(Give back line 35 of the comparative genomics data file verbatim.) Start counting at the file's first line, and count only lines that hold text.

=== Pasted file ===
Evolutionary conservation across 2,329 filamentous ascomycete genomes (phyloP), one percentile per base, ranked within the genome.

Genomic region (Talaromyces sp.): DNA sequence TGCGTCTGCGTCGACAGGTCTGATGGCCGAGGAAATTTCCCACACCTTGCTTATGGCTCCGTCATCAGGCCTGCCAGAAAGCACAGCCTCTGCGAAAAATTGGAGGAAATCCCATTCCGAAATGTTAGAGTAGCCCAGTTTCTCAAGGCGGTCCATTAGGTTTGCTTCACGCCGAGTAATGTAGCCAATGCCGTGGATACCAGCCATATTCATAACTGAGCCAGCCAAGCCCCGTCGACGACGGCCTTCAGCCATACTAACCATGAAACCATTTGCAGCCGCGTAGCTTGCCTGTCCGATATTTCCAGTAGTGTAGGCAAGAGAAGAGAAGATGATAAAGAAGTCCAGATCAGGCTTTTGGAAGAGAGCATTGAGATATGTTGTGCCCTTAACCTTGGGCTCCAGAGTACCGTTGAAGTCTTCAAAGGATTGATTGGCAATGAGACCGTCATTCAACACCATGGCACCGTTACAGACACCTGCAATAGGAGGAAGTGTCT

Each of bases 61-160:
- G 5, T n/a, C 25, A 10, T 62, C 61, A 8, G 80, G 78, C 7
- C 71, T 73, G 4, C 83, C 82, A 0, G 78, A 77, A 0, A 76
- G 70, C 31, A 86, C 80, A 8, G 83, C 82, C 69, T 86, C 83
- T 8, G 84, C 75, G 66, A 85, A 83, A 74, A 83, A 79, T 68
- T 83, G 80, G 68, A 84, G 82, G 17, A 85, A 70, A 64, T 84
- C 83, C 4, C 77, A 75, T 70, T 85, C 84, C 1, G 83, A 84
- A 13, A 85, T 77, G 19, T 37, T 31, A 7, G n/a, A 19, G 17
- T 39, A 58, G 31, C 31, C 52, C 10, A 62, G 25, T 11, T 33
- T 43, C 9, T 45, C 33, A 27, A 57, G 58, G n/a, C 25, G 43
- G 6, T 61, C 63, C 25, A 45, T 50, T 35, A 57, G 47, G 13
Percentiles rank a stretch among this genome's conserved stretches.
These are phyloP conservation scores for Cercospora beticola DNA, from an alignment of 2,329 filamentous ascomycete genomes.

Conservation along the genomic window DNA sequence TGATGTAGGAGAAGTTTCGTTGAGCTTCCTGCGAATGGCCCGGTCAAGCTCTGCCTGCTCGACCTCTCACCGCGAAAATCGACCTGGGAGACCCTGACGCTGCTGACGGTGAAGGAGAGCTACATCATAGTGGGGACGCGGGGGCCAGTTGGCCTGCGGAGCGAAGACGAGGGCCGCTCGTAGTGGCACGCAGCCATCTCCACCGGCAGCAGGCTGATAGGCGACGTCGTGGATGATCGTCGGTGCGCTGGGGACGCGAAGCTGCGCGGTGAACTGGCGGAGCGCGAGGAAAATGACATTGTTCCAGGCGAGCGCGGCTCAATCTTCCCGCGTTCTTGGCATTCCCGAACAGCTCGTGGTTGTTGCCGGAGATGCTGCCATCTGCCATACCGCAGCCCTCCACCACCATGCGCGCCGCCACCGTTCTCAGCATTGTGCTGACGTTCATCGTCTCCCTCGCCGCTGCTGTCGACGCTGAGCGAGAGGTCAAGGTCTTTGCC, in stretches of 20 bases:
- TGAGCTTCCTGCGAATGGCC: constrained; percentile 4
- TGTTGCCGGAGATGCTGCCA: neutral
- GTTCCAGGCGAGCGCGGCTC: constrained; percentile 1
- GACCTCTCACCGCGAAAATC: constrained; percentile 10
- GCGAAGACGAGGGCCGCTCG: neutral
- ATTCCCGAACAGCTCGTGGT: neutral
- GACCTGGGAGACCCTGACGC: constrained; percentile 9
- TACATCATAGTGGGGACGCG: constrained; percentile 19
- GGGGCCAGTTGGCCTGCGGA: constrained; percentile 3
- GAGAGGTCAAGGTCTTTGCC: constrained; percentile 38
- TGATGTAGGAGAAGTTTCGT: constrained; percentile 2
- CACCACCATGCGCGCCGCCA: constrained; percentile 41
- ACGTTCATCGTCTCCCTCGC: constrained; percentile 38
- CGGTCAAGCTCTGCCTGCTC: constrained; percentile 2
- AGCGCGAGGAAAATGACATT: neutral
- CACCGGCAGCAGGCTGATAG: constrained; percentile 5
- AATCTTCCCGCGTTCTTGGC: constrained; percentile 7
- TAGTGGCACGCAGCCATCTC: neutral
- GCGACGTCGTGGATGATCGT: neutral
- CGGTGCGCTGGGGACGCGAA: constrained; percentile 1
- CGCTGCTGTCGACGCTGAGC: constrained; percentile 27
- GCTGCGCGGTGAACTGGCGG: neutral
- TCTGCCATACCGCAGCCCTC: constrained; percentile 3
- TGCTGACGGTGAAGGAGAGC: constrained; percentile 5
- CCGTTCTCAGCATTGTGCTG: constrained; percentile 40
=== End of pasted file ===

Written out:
- GCGACGTCGTGGATGATCGT: neutral